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March 7, 2018
Yesterday the IRS released Rev. Proc. 2018-18, addressing a variety of changes to tax rates and inflation-adjusted thresholds in accordance with the Tax Cuts and Jobs Act passed late in 2017. Under the new tax legislation, the methodology for determining adjustments to limits for things such as contributions to health flexible spending accounts (FSAs) and health savings accounts (HSAs) is tied to a “chained CPI,” probably resulting in slower upward adjustments over time. Although the IRS guidance does not affect health FSA contribution limits for 2018, HSA contribution limits for family coverage were reduced by $50.00 for 2018.
Below are the updated dollar amounts for 2018 HSA contributions. The 2018 requirements for a qualifying high deductible health plan (HDHP), the minimum deductibles and maximum out-of-pockets, are unchanged.
*Special rule for spouses—If one spouse has family coverage, both spouses are treated as having family coverage, but together they cannot exceed the annual family contribution amount. The contribution limit is divided equally unless the spouses agree on a different division.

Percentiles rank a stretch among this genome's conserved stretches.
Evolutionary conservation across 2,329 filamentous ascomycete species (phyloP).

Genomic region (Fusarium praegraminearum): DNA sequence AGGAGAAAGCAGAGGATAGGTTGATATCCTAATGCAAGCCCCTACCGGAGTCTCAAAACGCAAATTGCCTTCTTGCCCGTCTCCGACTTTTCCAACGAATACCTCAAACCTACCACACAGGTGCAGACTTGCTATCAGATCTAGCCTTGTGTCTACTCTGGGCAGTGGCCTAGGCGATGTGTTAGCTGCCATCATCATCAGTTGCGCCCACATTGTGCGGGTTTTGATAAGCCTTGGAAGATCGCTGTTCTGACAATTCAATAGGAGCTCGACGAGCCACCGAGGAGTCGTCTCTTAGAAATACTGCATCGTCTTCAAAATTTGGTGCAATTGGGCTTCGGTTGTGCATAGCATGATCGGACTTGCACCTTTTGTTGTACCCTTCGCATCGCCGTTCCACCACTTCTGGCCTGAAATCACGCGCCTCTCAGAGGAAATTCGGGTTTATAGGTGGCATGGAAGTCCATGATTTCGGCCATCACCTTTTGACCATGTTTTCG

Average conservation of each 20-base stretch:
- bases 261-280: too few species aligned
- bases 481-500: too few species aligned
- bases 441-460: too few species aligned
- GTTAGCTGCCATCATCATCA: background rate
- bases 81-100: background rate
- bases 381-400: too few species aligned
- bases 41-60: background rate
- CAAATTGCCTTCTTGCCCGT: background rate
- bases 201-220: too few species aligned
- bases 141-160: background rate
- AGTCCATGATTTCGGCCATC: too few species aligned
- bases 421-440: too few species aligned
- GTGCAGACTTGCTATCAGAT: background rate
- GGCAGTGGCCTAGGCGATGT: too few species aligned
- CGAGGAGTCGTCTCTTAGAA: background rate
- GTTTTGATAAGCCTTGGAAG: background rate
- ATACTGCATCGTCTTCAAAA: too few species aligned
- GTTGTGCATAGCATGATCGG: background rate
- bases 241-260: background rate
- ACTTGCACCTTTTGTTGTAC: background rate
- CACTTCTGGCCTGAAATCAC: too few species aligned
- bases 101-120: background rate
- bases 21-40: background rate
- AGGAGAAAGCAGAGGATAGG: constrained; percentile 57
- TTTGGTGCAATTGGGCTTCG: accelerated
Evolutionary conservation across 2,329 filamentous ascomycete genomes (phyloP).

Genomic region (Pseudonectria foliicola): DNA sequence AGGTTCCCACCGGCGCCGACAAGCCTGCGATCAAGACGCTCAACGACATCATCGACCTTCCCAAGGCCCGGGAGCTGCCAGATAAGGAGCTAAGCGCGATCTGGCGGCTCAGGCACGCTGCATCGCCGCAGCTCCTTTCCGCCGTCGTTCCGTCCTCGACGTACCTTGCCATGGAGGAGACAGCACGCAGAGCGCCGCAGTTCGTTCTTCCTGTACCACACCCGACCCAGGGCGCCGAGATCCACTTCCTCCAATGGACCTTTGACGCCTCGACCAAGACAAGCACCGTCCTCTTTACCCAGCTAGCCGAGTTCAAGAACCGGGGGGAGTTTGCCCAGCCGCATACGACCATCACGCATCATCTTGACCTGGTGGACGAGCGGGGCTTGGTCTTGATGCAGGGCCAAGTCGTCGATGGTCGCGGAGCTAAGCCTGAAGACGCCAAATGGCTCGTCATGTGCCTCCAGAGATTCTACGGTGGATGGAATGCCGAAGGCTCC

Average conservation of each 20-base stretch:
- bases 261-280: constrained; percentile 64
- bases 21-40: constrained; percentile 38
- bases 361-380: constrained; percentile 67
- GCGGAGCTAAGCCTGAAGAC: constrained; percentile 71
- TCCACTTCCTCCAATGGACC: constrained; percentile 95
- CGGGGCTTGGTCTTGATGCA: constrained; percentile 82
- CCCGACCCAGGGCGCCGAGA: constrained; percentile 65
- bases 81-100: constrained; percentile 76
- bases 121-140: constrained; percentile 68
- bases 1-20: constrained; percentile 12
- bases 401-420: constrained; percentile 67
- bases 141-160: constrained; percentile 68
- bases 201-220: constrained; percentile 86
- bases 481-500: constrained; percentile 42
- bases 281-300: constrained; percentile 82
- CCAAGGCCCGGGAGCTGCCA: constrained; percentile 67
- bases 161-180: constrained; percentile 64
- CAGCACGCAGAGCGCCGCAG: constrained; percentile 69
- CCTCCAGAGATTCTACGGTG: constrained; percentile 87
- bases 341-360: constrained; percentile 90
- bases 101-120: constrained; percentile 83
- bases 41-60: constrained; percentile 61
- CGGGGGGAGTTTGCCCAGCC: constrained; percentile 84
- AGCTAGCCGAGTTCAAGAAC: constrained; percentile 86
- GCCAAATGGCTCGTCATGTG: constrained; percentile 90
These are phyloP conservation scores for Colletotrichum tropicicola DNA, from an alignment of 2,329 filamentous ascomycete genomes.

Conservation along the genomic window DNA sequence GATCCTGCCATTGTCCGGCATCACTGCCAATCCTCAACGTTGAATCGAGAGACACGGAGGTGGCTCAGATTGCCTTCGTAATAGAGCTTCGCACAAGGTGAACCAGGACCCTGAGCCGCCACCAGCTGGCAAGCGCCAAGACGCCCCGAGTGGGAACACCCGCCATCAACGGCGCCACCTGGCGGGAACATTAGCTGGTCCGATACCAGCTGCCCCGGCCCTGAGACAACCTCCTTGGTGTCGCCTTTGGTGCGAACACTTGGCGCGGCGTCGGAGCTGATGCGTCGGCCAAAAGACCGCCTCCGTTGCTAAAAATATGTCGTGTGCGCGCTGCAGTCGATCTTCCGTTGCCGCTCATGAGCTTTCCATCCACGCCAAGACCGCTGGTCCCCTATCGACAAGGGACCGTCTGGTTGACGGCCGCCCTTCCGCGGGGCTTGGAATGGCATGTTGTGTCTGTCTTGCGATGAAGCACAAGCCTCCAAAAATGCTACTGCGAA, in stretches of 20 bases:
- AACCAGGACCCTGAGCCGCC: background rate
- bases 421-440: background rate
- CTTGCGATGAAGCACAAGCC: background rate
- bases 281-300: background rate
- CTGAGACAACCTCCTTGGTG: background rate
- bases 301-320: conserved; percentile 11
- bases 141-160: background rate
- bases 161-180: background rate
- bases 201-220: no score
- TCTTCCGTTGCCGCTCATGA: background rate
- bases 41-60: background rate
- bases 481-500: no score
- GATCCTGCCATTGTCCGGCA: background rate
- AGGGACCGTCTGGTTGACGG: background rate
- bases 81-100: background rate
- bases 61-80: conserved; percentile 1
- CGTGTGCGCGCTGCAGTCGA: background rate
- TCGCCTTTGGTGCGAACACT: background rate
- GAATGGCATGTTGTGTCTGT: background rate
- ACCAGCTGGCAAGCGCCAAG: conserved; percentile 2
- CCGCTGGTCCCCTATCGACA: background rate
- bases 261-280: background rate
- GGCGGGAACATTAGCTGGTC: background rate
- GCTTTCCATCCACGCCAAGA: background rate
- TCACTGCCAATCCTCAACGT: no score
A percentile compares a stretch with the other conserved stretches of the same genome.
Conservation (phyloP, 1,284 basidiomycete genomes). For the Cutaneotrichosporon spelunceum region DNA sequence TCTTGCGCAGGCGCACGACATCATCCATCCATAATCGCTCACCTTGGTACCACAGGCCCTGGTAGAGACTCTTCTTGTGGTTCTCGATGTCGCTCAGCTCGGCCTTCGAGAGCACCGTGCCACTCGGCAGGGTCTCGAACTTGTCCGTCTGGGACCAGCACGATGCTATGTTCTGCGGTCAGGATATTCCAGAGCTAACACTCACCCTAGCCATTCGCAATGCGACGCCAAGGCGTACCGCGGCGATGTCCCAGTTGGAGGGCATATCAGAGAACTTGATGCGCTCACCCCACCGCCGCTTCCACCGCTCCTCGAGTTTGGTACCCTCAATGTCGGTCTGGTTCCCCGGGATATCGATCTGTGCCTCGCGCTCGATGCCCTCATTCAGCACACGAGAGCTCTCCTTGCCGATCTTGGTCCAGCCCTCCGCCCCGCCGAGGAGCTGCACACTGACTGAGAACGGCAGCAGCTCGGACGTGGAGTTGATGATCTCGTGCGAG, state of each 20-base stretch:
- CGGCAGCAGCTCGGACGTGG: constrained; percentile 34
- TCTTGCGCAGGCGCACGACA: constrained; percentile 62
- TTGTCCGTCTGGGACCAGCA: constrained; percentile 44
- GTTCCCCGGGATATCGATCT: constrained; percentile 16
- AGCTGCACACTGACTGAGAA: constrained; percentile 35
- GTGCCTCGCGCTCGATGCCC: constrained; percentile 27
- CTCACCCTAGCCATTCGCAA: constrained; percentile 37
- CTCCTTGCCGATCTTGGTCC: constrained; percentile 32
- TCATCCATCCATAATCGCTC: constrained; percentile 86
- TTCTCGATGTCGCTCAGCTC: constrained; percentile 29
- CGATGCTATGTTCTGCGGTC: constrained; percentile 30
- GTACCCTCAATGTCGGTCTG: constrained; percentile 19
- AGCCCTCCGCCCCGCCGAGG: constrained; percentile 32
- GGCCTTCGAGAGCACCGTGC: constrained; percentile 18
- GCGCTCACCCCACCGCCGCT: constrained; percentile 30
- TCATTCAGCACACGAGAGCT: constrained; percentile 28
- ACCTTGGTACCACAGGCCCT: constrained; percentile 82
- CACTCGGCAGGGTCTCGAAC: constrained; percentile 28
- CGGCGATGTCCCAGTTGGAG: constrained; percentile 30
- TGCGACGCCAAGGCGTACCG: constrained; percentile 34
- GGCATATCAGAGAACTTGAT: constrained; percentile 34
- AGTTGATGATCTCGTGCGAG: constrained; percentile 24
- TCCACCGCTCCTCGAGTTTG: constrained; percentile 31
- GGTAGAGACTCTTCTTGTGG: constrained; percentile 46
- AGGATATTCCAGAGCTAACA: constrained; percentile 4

**Catch-up contributions—HSA-eligible individuals who have reached age 55 by the end of the taxable year can make an annual $1,000 extra catch-up contribution.
These changes are effective for the 2018 calendar year. Employers should communicate the contribution changes to employees, since those enrolled in family HDHP coverage and planning to contribute the maximum annual amount to an HSA may need to make adjustments accordingly. For example, individuals who may have already contributed $6,900 for 2018 may need to request a curative distribution, and individuals who planned to contribute throughout the year may need to adjust the amount of ongoing contributions. A reminder: Those employers who allow HSA salary reductions through a cafeteria plan must allow participants to make HSA election changes at least monthly.
The views and opinions expressed within are those of the author(s) and do not necessarily reflect the official policy or position of Parker, Smith & Feek. While every effort has been taken in compiling this information to ensure that its contents are totally accurate, neither the publisher nor the author can accept liability for any inaccuracies or changed circumstances of any information herein or for the consequences of any reliance placed upon it.